plateau at about 68 to 69 million barrels per day.

In this scenario, crude oil production "never regains its all-time peak of 70 
million barrels per day reached in 2006," said IEA’s World Energy Outlook 

In previous years, the IEA had predicted that crude oil production would 
continue to rise for at least another couple of decades.

Now, because of rising oil prices, declines in investment by the oil industry, 
and new commitments by some nations to cutting greenhouse gas emissions, the 
new forecast says oil production is likely to be lower than the IEA had 

End of Cheap Oil

The projected flat crude oil production doesn’t translate into an immediate 
shortage of fuels for the world’s cars and trucks. IEA actually projects that 
the total production of what it calls “petroleum fuels” is most likely to 
continue steadily rising, reaching about 99 million barrels per day by 2035.

This growth in liquid fuels would come entirely from unconventional sources, 
including "natural gas liquids," which are created as a by-product of tapping 
natural gas reservoirs.

The consequences for the world’s energy consumers of this increased reliance 
on natural gas liquids and other unconventional fuels are stark.

"The age of cheap oil is over," said Fatih Birol, IEA chief economist.

"If the consuming nations do not make major efforts to slow down the oil demand 
growth, we will see higher oil prices," Birol said, "which we think is not 
good news for the economies of the consuming nations."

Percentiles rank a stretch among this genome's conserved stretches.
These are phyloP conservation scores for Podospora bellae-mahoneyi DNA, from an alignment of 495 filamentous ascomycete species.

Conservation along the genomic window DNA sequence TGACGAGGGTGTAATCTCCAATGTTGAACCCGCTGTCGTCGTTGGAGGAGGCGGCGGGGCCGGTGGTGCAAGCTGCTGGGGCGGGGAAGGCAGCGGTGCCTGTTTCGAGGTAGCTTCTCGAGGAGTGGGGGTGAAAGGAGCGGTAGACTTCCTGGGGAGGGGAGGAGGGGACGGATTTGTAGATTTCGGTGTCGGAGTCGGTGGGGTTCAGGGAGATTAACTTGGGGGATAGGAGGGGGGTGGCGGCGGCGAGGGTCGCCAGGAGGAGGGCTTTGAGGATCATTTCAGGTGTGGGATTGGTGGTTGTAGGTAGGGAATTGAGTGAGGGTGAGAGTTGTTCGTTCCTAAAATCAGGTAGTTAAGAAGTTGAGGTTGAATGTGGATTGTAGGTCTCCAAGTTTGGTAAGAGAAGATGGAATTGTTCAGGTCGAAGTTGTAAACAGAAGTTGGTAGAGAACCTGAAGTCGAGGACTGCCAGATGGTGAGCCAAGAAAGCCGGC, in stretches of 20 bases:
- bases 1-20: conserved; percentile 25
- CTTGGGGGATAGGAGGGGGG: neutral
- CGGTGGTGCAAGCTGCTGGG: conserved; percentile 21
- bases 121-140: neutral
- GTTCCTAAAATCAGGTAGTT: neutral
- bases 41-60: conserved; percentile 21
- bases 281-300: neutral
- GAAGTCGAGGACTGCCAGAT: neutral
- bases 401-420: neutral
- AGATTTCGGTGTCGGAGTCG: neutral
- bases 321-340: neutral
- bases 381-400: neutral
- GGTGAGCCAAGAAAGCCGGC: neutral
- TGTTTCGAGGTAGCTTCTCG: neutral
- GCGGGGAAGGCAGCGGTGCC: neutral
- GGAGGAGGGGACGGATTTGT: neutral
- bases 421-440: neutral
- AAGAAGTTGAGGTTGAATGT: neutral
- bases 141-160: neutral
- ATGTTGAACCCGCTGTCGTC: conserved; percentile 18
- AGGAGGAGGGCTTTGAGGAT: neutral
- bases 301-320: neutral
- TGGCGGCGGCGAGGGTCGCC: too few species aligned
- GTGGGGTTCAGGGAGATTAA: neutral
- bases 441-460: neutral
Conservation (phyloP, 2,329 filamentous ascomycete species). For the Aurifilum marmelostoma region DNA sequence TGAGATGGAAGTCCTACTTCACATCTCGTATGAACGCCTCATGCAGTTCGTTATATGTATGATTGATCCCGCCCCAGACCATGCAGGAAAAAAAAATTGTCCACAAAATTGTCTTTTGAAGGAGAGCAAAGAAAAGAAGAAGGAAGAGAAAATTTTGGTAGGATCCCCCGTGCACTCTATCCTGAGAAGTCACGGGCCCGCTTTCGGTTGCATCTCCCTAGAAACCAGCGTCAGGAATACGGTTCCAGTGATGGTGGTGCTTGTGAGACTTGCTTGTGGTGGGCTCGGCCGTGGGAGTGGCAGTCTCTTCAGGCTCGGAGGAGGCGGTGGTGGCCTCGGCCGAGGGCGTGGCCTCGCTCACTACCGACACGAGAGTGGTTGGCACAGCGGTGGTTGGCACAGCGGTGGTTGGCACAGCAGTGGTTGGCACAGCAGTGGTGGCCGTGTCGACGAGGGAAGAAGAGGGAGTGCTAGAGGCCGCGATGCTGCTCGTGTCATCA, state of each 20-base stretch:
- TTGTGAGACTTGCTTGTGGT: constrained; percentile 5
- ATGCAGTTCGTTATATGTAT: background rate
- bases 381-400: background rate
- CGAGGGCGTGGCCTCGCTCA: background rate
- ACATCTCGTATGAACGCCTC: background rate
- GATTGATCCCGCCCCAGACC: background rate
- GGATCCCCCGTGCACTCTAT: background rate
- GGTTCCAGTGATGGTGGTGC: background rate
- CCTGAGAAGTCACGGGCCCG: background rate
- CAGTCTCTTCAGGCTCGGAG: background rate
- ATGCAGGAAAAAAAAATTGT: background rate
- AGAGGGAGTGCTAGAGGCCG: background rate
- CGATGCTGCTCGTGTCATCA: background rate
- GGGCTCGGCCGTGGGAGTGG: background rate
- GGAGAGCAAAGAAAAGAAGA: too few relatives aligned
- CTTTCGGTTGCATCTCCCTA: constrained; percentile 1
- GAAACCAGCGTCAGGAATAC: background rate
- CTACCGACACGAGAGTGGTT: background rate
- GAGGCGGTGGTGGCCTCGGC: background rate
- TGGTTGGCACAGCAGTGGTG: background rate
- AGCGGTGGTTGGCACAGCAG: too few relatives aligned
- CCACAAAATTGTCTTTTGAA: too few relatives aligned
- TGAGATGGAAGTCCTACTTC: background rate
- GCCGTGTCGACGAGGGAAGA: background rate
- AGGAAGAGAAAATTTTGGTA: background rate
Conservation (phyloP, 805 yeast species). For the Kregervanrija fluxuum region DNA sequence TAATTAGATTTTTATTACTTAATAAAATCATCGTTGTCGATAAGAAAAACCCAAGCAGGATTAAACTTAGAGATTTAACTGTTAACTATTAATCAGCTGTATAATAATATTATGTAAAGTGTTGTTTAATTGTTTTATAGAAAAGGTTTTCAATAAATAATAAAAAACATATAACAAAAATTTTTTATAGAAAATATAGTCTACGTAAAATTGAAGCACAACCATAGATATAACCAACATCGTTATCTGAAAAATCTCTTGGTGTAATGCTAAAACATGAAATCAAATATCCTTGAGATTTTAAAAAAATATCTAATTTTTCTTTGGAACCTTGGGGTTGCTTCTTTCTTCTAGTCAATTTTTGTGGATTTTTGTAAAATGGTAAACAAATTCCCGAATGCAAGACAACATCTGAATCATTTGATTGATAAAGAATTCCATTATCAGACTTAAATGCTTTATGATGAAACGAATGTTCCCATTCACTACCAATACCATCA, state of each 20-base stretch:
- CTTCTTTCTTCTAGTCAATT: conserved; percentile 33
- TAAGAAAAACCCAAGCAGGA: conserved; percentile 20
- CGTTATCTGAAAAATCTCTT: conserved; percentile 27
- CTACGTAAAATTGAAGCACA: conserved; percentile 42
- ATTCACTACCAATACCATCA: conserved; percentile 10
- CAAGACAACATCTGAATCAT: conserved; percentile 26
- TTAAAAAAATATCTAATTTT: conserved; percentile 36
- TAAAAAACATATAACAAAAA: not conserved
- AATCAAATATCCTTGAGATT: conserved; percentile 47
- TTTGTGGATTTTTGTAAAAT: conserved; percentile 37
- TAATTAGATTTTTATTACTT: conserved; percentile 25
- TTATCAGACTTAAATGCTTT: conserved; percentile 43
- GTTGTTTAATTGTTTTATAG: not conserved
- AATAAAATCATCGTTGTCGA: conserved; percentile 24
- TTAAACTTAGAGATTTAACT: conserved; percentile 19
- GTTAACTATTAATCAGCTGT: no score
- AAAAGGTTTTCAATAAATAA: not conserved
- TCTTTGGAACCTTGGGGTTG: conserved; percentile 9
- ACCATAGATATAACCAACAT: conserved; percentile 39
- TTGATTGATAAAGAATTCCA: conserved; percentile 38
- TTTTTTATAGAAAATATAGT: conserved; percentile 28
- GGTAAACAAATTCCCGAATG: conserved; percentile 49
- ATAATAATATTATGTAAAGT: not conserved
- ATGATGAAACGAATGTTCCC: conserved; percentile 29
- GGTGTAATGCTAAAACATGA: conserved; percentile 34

IEA was set up by most of the world's industrialized countries after the 1970s 
world oil crises to analyze the world’s energy situation and advise them on 

The closely watched most-likely scenario, which the IEA calls the "New 
Policies Scenario," assumes that countries stick to the commitments they have 
made in the past couple of years to cut greenhouse gas emissions.

But even under IEA’s so-called "business-as-usual" scenario, without the 
projected efforts to cut fossil fuel pollution, oil production would be 
significantly lower in 20 years' time than the IEA had forecast even just a few 
years ago.

Oil production might rise marginally under the "business-as-usual" scenario, 
the report said, but supplies would be short enough to send oil prices soaring 
to double today’s level.

Fighting Decline

A major reason for the rising prices and flatlining production is that for "the 
currently producing fields of crude oil, the production will decline," Birol 

Today's active oil fields produce about 70 million barrels per day, but by 
2035, he said, "they will produce less than 20 million barrels per day of 

Just to keep crude oil production flat would require much more production from 
new oil fields—including those discovered but not yet developed, and others